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How a Youth-Led Team Is Using Virtual Reality to Help Partition Veterans Find Closure

Saadia Gardezi and her teammates at Project Dastaan use technology to help the Partition generation revisit the land of their birth.

By Shweta Bhandral

Jinne Lahore ni wakheya o jamiya ni (one who has not seen Lahore is not born). Saadia Gardezi grew up in Lahore, a city of history, art, culture, and literature. “Working with people who migrated between India and Pakistan in 1947, I cannot imagine how heart-wrenching it would be to leave home for good, especially a home like Lahore,” says the co-founder of Project Dastaan, a unique initiative that uses technology to help the Partition generation revisit the land of their birth.

A journalist who has worked for several news networks and a political cartoonist for The Nation in Pakistan, Saadia is also an artist and runs her own art studio called Penguin Pop. The 34-year-old’s vibrant sense of colour turns shoes, jackets, and bags into something unique and quirky. At present, she is pursuing her PhD in international relations at Warwick University, UK.

Earlier, as a Weidenfeld-Hoffmann Scholar at Oxford University in 2017, Saadia and her friends sowed the seeds of Project Dastaan. Their mission is to give emotional closure to a generation living with broken memories of the most challenging times of their lives.

L-R: Sam Dalrymple, Saadia Gardezi and Sparsh Ahuja

Saadia explains, “Project Dastaan came into being when Indian and Pakistani friends studying in Oxford spoke to each other about the difficulty of being able to help their grandparents travel across the border. Due to wars, old age, and trauma, there are still too many barriers for this generation to return to see their ancestral villages, whether in India or Pakistan. Project Dastaan could make that return possible.”

With founder Sparsh Ahuja and co-founders Sam Dalrymple and Saadia Gardezi, the initiative aims to examine and document the human impact of global migration through the lens of the largest forced migration in recorded history, the 1947 Partition of India and Pakistan.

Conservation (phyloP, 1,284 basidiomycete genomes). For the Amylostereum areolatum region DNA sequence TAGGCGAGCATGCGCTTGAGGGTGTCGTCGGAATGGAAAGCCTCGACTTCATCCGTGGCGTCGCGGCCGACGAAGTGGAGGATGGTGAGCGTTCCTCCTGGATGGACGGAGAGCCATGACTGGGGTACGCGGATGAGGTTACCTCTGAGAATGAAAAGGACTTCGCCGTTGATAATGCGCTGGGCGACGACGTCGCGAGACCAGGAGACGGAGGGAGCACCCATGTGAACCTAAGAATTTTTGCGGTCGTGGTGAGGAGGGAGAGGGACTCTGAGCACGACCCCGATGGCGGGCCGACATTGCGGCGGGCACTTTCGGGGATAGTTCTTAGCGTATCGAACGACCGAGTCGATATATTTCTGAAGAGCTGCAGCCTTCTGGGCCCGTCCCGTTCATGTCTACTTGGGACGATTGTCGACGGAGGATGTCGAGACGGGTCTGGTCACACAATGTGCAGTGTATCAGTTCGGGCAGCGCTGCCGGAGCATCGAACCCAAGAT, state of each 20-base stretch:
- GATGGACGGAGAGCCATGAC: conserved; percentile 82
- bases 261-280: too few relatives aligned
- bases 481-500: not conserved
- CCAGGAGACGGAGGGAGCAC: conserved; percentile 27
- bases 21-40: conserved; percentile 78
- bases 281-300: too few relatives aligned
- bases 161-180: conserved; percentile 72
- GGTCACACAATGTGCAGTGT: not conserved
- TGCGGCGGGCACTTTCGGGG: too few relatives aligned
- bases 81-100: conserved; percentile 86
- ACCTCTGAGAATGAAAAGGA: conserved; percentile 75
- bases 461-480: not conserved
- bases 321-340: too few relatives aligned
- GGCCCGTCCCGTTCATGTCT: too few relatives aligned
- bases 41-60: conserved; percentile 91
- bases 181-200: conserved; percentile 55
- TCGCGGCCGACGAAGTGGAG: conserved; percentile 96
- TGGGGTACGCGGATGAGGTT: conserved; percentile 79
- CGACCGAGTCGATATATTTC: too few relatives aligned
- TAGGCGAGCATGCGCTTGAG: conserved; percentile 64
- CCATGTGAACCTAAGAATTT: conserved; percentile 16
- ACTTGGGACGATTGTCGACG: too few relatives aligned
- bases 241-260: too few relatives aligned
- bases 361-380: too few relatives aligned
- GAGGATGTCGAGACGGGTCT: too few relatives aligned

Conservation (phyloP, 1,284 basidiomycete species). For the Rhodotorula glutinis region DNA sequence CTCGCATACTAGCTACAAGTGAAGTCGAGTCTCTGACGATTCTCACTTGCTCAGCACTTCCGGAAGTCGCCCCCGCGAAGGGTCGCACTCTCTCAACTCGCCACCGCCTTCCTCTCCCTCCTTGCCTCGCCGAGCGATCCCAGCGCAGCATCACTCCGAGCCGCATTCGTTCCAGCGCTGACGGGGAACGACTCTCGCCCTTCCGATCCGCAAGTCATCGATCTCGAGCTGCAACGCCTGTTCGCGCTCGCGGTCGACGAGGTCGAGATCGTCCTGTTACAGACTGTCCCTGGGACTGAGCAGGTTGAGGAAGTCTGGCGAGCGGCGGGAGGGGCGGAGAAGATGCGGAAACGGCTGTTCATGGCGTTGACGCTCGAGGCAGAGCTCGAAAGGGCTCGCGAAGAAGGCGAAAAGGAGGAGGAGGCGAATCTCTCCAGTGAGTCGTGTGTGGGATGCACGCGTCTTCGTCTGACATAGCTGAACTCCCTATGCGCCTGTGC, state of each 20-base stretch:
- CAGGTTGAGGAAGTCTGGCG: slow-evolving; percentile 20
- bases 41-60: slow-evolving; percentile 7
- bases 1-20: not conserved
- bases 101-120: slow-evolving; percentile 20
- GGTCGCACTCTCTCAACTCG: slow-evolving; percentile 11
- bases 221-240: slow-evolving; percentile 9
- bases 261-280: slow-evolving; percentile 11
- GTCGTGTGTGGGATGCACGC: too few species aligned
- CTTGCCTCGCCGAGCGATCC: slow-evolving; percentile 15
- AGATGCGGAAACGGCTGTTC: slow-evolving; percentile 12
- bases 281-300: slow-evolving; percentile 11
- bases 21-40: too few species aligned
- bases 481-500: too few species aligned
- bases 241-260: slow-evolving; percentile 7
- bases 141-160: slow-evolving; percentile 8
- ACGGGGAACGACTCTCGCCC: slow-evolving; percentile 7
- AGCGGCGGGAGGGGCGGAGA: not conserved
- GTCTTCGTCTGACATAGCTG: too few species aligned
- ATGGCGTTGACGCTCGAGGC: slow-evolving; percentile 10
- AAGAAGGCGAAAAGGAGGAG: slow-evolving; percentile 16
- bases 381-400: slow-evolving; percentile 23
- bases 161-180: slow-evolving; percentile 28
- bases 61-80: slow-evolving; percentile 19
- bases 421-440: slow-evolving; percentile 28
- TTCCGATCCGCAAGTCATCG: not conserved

The project works at four levels. First is the social-impact programme that reconnects Partition survivors with their childhood homes. Saadia shares, “We aim to find the exact locations and memories that these survivors seek to revisit and recreate them through bespoke 360VR experiences.”

Saadia interviewing Ali Phambra and Jannat Bibi, 2019

The second is A Child of Empire, an animated virtual-reality documentary that makes you experience a migrant’s state of mind. The Lost Migration is a three-part series sharing lesser-known Partition narratives and the impact of colonialism. Where Birds Live is a 40-minute documentary of a family from Pakistan visiting their ancestral home in Sherkot, India.

About the hurdles they faced in launching the project, Saadia says, “Strangely, it is only a reality because of the hurdles that exist in the path of free movement and collaboration between the two nations. The wired borders and hostilities between the two countries have created visa regimes that can only be described as cruel when considering the shared heritage. These political narratives have created enmity between people resulting in misinformation and hate without the chance of physical contact with the other. It is only contact that can help remove our misconceptions. Project Dastaan tries to establish the fact of our ‘contact’ in the past… a shared past.”

The younger generation has the power to look at the situation from a new perspective. Saadia proudly talks about the Project Dastaan team who believe in the vision and are willing to go out in the field.

Khalid Bashir Rai sees his village in India after 70 years

“Jayosmita Ganguly in India and Ayesha Mir in Pakistan are two writers and filmmakers who have given us exceptional support. In early 2020, we ran a kickstarter campaign, and through the support of donors in India, Pakistan, and across the world we raised $28,000.”

The project is supported by Catchlight, The National Geographic, St Edmund Hall at Oxford University, and the British Council’s Digital Collaboration Fund, and a group of advisors including Malala Yousafzai, Anita Irani, Aanchal Malhotra, Anam Zakaria, and Dr Yasmin Khan.

The team hopes that such a grassroots movement can help people in India, Pakistan and Bangladesh think of each other as human, equal, and worthy of love and hospitality.

Zarina Akram Chaudhury, who migrated from India to Pakistan in 1947, shares her story